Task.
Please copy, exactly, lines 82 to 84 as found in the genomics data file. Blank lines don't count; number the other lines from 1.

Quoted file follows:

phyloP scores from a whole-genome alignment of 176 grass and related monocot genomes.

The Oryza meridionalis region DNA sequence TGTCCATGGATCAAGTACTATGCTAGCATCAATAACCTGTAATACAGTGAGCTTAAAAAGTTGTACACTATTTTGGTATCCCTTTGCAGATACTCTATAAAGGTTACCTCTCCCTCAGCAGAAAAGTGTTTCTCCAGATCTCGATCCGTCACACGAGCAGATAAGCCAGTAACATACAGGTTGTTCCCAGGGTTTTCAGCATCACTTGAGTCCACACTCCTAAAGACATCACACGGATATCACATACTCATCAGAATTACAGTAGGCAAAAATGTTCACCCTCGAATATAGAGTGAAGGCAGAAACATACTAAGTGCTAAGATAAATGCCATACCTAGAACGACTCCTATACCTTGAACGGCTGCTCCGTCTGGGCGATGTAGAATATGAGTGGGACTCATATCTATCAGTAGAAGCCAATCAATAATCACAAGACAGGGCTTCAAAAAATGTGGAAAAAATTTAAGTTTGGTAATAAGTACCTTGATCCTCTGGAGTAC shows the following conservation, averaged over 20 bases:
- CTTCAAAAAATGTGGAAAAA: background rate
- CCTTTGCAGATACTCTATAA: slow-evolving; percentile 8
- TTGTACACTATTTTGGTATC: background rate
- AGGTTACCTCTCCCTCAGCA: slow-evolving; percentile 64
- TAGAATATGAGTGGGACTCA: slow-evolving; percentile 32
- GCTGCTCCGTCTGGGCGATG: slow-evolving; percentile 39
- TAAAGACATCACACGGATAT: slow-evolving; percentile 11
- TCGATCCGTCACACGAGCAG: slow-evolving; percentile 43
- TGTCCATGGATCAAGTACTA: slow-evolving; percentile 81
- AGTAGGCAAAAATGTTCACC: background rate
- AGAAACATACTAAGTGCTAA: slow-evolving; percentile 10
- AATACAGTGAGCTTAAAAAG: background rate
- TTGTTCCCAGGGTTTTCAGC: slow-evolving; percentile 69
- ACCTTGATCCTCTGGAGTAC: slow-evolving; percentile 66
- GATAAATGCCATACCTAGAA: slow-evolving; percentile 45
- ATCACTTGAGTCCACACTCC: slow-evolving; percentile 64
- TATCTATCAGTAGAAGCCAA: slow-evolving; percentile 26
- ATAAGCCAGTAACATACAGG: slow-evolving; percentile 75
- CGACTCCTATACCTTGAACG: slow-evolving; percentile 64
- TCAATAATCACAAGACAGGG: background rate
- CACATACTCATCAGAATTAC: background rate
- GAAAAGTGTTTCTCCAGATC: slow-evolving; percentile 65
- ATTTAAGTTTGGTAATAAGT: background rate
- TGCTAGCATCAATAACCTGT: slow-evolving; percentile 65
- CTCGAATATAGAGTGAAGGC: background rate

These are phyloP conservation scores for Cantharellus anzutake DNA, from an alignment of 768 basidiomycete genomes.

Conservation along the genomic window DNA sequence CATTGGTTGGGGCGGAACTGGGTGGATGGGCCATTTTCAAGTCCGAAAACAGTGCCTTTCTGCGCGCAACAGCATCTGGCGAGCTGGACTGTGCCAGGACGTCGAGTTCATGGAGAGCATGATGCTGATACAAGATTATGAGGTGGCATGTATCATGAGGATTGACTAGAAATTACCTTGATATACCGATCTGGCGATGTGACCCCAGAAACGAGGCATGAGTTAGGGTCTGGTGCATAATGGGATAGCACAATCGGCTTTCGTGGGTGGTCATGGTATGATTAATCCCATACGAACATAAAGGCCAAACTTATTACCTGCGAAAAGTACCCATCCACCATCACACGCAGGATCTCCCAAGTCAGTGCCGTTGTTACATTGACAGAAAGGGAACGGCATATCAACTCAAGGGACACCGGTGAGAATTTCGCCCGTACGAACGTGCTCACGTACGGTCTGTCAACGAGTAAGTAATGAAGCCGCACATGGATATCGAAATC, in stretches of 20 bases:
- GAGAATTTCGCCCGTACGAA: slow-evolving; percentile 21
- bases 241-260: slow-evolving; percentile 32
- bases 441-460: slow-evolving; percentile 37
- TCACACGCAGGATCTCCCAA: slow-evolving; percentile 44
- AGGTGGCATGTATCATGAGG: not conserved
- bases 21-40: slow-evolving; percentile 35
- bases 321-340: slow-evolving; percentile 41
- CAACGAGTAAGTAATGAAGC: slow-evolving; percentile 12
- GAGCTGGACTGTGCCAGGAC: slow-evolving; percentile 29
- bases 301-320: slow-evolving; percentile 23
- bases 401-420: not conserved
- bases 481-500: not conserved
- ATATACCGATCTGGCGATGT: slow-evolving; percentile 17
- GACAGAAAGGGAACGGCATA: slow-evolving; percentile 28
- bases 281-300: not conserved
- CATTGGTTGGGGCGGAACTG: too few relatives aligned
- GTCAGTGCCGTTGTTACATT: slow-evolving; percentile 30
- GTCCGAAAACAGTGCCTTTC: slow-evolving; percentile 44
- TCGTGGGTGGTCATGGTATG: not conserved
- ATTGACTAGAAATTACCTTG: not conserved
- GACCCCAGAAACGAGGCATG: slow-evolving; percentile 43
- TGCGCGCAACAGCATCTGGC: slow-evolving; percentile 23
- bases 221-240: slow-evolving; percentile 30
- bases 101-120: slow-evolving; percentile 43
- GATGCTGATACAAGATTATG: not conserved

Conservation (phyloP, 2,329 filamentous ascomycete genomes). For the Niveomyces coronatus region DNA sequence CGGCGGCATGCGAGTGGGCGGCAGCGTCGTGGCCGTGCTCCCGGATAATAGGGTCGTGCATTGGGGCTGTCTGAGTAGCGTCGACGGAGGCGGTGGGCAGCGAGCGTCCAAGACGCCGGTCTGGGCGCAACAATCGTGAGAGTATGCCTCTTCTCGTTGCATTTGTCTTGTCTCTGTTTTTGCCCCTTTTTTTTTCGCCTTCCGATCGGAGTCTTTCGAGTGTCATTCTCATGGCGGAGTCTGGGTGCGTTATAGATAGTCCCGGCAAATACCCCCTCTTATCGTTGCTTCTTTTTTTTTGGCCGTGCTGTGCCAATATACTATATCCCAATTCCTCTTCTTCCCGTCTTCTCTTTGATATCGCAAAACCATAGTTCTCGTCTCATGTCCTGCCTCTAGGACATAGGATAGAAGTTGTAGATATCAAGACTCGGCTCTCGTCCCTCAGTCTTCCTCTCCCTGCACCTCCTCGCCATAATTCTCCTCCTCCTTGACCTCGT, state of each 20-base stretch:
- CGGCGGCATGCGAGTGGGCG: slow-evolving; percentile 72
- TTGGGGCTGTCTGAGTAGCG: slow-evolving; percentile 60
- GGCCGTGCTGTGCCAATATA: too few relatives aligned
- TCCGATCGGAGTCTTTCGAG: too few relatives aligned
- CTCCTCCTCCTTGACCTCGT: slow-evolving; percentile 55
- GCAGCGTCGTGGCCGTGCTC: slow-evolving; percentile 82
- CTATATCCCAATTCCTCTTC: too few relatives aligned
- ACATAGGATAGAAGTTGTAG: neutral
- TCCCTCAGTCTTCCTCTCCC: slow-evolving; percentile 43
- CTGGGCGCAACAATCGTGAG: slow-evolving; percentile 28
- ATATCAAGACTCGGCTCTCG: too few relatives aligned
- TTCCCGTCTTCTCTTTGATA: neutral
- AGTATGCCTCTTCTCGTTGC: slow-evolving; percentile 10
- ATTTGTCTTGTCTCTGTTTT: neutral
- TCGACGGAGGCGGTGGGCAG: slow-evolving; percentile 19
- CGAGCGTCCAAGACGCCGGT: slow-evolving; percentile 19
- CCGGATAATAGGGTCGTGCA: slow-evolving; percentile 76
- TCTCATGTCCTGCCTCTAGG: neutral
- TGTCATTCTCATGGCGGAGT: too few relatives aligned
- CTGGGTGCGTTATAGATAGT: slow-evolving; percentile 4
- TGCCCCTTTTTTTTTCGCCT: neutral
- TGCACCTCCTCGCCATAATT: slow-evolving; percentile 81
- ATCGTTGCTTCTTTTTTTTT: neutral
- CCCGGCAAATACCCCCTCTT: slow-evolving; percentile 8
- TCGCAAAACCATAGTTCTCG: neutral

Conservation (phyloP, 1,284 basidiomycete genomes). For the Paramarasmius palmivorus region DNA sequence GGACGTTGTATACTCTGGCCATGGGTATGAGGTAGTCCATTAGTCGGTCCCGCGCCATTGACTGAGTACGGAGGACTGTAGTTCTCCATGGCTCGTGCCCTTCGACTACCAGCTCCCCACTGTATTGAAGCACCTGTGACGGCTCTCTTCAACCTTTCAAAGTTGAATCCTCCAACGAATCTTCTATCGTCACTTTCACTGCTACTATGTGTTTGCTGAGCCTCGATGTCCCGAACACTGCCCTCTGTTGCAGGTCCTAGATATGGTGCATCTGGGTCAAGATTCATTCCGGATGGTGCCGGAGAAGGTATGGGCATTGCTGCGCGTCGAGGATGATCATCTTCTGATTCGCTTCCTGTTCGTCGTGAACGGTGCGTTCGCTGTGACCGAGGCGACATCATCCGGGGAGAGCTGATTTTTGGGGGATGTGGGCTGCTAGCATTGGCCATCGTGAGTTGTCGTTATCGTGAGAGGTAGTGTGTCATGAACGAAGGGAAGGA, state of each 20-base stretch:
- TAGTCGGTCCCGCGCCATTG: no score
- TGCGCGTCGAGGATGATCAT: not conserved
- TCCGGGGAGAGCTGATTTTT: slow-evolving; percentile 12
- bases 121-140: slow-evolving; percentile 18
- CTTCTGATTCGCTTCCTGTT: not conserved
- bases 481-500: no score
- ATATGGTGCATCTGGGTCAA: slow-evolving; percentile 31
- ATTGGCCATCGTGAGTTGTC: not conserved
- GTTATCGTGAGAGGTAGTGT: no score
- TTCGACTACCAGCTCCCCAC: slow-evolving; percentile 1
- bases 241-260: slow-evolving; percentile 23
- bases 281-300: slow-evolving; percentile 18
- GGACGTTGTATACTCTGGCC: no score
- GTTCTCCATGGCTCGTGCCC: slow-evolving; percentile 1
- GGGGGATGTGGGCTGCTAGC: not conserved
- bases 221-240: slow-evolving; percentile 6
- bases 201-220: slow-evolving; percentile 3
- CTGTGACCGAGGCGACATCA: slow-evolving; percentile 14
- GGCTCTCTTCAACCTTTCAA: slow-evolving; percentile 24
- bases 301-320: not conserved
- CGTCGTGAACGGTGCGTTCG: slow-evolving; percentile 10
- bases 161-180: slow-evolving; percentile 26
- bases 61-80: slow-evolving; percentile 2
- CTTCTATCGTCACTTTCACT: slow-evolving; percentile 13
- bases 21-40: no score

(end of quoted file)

- TAGTCGGTCCCGCGCCATTG: no score
- TGCGCGTCGAGGATGATCAT: not conserved
- TCCGGGGAGAGCTGATTTTT: slow-evolving; percentile 12